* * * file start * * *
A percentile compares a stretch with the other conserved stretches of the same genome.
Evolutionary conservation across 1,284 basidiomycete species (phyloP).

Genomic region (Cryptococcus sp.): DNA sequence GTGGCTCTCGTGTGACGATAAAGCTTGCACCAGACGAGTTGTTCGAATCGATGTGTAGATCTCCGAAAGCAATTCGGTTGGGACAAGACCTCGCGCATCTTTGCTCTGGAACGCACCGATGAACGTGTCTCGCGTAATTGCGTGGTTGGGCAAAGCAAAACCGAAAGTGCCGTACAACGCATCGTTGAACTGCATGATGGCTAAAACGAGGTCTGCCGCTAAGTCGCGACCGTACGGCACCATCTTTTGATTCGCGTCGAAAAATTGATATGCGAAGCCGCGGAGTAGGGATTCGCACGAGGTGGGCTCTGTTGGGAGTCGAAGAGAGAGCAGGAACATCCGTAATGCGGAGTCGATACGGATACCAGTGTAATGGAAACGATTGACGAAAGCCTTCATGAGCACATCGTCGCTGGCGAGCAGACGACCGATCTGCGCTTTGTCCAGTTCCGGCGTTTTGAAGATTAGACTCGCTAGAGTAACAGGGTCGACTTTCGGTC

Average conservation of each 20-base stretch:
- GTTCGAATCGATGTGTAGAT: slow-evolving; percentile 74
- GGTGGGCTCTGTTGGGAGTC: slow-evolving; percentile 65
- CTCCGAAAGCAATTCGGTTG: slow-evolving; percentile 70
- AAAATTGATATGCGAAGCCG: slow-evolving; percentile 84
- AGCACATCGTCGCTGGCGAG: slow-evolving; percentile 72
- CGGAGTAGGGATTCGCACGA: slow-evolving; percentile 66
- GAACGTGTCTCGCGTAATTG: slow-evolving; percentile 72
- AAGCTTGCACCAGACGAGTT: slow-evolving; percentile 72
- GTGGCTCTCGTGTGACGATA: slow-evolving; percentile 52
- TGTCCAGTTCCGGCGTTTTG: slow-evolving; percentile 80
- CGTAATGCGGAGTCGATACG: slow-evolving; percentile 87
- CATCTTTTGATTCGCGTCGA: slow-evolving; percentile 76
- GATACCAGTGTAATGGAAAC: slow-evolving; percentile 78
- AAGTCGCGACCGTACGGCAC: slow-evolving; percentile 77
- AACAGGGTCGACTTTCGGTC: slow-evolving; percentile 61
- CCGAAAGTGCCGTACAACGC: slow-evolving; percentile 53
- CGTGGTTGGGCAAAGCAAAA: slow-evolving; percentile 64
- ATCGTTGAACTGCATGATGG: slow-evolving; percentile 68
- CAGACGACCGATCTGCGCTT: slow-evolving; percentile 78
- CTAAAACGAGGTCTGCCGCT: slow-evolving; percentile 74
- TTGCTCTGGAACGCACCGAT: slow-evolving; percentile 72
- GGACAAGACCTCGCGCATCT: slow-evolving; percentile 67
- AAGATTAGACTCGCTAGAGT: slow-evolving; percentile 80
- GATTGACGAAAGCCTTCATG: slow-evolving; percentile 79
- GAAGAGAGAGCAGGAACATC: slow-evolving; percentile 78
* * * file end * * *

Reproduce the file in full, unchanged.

A percentile compares a stretch with the other conserved stretches of the same genome.
Evolutionary conservation across 1,284 basidiomycete species (phyloP).

Genomic region (Cryptococcus sp.): DNA sequence GTGGCTCTCGTGTGACGATAAAGCTTGCACCAGACGAGTTGTTCGAATCGATGTGTAGATCTCCGAAAGCAATTCGGTTGGGACAAGACCTCGCGCATCTTTGCTCTGGAACGCACCGATGAACGTGTCTCGCGTAATTGCGTGGTTGGGCAAAGCAAAACCGAAAGTGCCGTACAACGCATCGTTGAACTGCATGATGGCTAAAACGAGGTCTGCCGCTAAGTCGCGACCGTACGGCACCATCTTTTGATTCGCGTCGAAAAATTGATATGCGAAGCCGCGGAGTAGGGATTCGCACGAGGTGGGCTCTGTTGGGAGTCGAAGAGAGAGCAGGAACATCCGTAATGCGGAGTCGATACGGATACCAGTGTAATGGAAACGATTGACGAAAGCCTTCATGAGCACATCGTCGCTGGCGAGCAGACGACCGATCTGCGCTTTGTCCAGTTCCGGCGTTTTGAAGATTAGACTCGCTAGAGTAACAGGGTCGACTTTCGGTC

Average conservation of each 20-base stretch:
- GTTCGAATCGATGTGTAGAT: slow-evolving; percentile 74
- GGTGGGCTCTGTTGGGAGTC: slow-evolving; percentile 65
- CTCCGAAAGCAATTCGGTTG: slow-evolving; percentile 70
- AAAATTGATATGCGAAGCCG: slow-evolving; percentile 84
- AGCACATCGTCGCTGGCGAG: slow-evolving; percentile 72
- CGGAGTAGGGATTCGCACGA: slow-evolving; percentile 66
- GAACGTGTCTCGCGTAATTG: slow-evolving; percentile 72
- AAGCTTGCACCAGACGAGTT: slow-evolving; percentile 72
- GTGGCTCTCGTGTGACGATA: slow-evolving; percentile 52
- TGTCCAGTTCCGGCGTTTTG: slow-evolving; percentile 80
- CGTAATGCGGAGTCGATACG: slow-evolving; percentile 87
- CATCTTTTGATTCGCGTCGA: slow-evolving; percentile 76
- GATACCAGTGTAATGGAAAC: slow-evolving; percentile 78
- AAGTCGCGACCGTACGGCAC: slow-evolving; percentile 77
- AACAGGGTCGACTTTCGGTC: slow-evolving; percentile 61
- CCGAAAGTGCCGTACAACGC: slow-evolving; percentile 53
- CGTGGTTGGGCAAAGCAAAA: slow-evolving; percentile 64
- ATCGTTGAACTGCATGATGG: slow-evolving; percentile 68
- CAGACGACCGATCTGCGCTT: slow-evolving; percentile 78
- CTAAAACGAGGTCTGCCGCT: slow-evolving; percentile 74
- TTGCTCTGGAACGCACCGAT: slow-evolving; percentile 72
- GGACAAGACCTCGCGCATCT: slow-evolving; percentile 67
- AAGATTAGACTCGCTAGAGT: slow-evolving; percentile 80
- GATTGACGAAAGCCTTCATG: slow-evolving; percentile 79
- GAAGAGAGAGCAGGAACATC: slow-evolving; percentile 78